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Sample data provenance from 1,347 RNAseq samples.

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RNA Self Containment

Maintained by Miler Lee License (pdf)

Publication: M.T. Lee and J. Kim. 2008. "Self Containment, a Property of Modular RNA Structures, Distinguishes microRNAs." PLoS Comp. Biol., 4(8):e1000150 doi:10.1371/journal.pcbi.1000150.

The following is an implementation of the Self-Containment Index (SC), as described in Lee & Kim (2008). It measures the robustness of RNA structures to changes in the surrounding sequence context, which we hypothesize to be a hallmark of structural modularity. SC values range from 0.0 (no self containment) to 1.0 (completely self contained).


Visit the RNA Self Containment Web Server to calculate SC for your RNA sequences online, or download an offline version below.


    • Two almost-identical versions are provided, one for Unix variants and one for Windows.
    • For Linux/Unix/MacOSX, Python version 2.3 or later, available on all platforms from Earlier versions of Python may work but have not been tested. For Windows, Python version 2.4 or later is required.
    • Vienna RNA Secondary Structure Package, version 1.7, available from Previous versions back to 1.4 should also work, but we have not tested them. For Windows users, it should be sufficient to download the RNAFold.exe executable and put it in the same directory as the python script.

The zip archive contains the Python source file along with sample files and a copy of this documentation. To run it, unzip the archive. The python script can be run from the command line, e.g.


to calculate SC using the default settings (100 random contexts of length equal to the input string). To calculate SC for the sequences in a FASTA file, use the -i switch:

>python -i sample.fa

Other parameters can be set; to see the possible switches, run

>python -h

The Python module can also be imported and incorporated into your own programs. See the example() method in for example usage.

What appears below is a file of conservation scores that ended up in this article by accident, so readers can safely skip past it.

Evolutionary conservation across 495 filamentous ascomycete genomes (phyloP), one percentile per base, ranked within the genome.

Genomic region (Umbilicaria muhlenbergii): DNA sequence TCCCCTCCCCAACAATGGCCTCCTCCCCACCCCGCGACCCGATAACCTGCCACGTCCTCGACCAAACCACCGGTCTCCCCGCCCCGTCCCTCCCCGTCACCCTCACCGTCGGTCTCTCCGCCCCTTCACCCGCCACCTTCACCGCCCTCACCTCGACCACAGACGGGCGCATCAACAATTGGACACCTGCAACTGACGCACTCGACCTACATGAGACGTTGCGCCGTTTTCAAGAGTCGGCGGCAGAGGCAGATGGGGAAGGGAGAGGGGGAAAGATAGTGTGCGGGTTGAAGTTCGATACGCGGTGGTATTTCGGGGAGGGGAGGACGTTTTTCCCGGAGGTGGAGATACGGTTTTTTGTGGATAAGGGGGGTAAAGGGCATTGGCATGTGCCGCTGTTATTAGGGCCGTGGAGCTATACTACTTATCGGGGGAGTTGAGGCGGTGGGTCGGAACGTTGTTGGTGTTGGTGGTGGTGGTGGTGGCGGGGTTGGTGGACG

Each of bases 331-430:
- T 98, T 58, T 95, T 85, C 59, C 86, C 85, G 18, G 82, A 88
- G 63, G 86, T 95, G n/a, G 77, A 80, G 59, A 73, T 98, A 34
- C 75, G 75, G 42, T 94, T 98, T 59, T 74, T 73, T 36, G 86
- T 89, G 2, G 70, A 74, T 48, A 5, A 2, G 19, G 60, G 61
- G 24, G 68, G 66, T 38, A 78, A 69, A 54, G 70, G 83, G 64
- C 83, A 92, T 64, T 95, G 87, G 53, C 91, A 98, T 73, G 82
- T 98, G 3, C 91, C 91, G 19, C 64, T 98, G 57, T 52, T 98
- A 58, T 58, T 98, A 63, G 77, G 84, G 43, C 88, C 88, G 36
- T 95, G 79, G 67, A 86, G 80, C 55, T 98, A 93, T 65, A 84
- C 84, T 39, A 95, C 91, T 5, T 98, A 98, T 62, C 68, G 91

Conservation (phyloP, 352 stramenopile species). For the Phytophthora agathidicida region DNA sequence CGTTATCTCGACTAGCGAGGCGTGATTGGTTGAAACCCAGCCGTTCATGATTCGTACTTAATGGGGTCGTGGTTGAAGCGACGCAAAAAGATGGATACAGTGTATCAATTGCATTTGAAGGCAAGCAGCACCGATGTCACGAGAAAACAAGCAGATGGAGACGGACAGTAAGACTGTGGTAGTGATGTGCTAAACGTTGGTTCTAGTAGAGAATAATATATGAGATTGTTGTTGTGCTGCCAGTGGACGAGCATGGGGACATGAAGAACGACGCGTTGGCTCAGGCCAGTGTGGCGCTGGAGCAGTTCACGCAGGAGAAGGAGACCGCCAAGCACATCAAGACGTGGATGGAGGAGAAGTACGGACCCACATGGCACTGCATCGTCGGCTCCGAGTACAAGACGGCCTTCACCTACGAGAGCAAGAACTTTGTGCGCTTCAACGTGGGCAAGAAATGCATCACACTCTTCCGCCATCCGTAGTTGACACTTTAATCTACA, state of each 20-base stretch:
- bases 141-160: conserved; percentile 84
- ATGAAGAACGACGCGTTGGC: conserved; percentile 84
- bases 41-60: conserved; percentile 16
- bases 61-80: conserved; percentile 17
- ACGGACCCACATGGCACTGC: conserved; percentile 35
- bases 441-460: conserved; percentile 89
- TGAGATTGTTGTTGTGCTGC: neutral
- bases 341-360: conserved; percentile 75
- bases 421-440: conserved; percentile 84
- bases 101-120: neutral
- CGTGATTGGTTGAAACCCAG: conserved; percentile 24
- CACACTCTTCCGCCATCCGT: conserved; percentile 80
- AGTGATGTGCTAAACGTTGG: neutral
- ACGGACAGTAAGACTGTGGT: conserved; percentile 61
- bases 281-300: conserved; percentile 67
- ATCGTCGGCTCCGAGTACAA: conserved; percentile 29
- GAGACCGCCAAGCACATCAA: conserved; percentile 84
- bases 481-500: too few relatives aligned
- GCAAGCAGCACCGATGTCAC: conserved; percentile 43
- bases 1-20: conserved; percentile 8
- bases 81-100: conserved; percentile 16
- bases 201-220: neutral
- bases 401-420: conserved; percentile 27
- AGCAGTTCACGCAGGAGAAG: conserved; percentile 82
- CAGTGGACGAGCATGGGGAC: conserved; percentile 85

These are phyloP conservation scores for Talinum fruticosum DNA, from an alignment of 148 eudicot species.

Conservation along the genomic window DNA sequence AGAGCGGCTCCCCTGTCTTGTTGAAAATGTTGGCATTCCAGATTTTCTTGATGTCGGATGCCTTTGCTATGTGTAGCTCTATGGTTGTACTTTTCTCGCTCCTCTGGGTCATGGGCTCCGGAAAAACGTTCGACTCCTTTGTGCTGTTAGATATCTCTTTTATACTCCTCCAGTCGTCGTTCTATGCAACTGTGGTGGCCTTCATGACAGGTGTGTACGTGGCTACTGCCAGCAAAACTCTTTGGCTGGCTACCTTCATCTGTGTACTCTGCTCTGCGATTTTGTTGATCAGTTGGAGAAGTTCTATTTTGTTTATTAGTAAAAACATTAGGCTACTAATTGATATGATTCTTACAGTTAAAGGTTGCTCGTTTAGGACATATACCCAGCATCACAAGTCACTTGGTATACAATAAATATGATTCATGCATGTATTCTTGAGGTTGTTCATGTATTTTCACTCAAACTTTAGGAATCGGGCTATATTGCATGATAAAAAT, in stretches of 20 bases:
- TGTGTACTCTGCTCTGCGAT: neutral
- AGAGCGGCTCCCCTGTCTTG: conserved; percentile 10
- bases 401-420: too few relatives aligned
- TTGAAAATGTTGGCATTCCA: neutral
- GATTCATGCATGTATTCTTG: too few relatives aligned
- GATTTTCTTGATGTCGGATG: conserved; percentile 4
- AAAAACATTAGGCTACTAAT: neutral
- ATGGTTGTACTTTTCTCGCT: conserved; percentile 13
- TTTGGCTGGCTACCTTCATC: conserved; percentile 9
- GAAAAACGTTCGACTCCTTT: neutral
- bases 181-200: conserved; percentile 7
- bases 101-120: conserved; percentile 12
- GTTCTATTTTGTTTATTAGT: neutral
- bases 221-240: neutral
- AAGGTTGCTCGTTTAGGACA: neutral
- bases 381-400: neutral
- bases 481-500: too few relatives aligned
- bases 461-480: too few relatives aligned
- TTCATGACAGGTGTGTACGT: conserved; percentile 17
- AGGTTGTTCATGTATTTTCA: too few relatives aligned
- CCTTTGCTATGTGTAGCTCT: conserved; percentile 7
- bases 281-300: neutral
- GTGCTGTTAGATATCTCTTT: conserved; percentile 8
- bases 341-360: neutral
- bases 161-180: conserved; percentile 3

Calculating SC is computationally intensive. Using the default settings on the sample input file should take about a minute depending on speed of the machine and available memory. Increasing the number of random contexts will proportionally increase the computation time, while increasing the length of the query sequence or contexts scales according to the running time of RNAFold (approximately cubic).

Self containment is only meaningful if the input sequence possesses some predicted secondary structure, so interpret the results accordingly.

When using random sequence contexts, multiple runs on the same sequence may yield slightly different SC values. Correlation between runs will increase when you increase the number of random contexts used.

The python script needs to be able to run RNAFold from the Vienna RNA Secondary Structure Package and assumes that either RNAFold is in the same directory or the directory containing RNAFold is included in the path environment variable. If this is not the case, the path to RNAFold can be manually entered in by modifying the VIENNA_ROOT variable to the appropriate path where RNAFold lives, e.g. '/usr/bin/'.

To improve efficiency, several queries are passed to RNAFold at once -- the default is 250 for the Unix version. If the script detects that RNAFold returned aberrant output, try reducing the number of queries by changing the RNAFOLD_CHUNK_SIZE variable in This is particularly a problem on Windows, so for the script to run reliably (albeit a little slower), RNAFOLD_CHUNK_SIZE should be set to 1.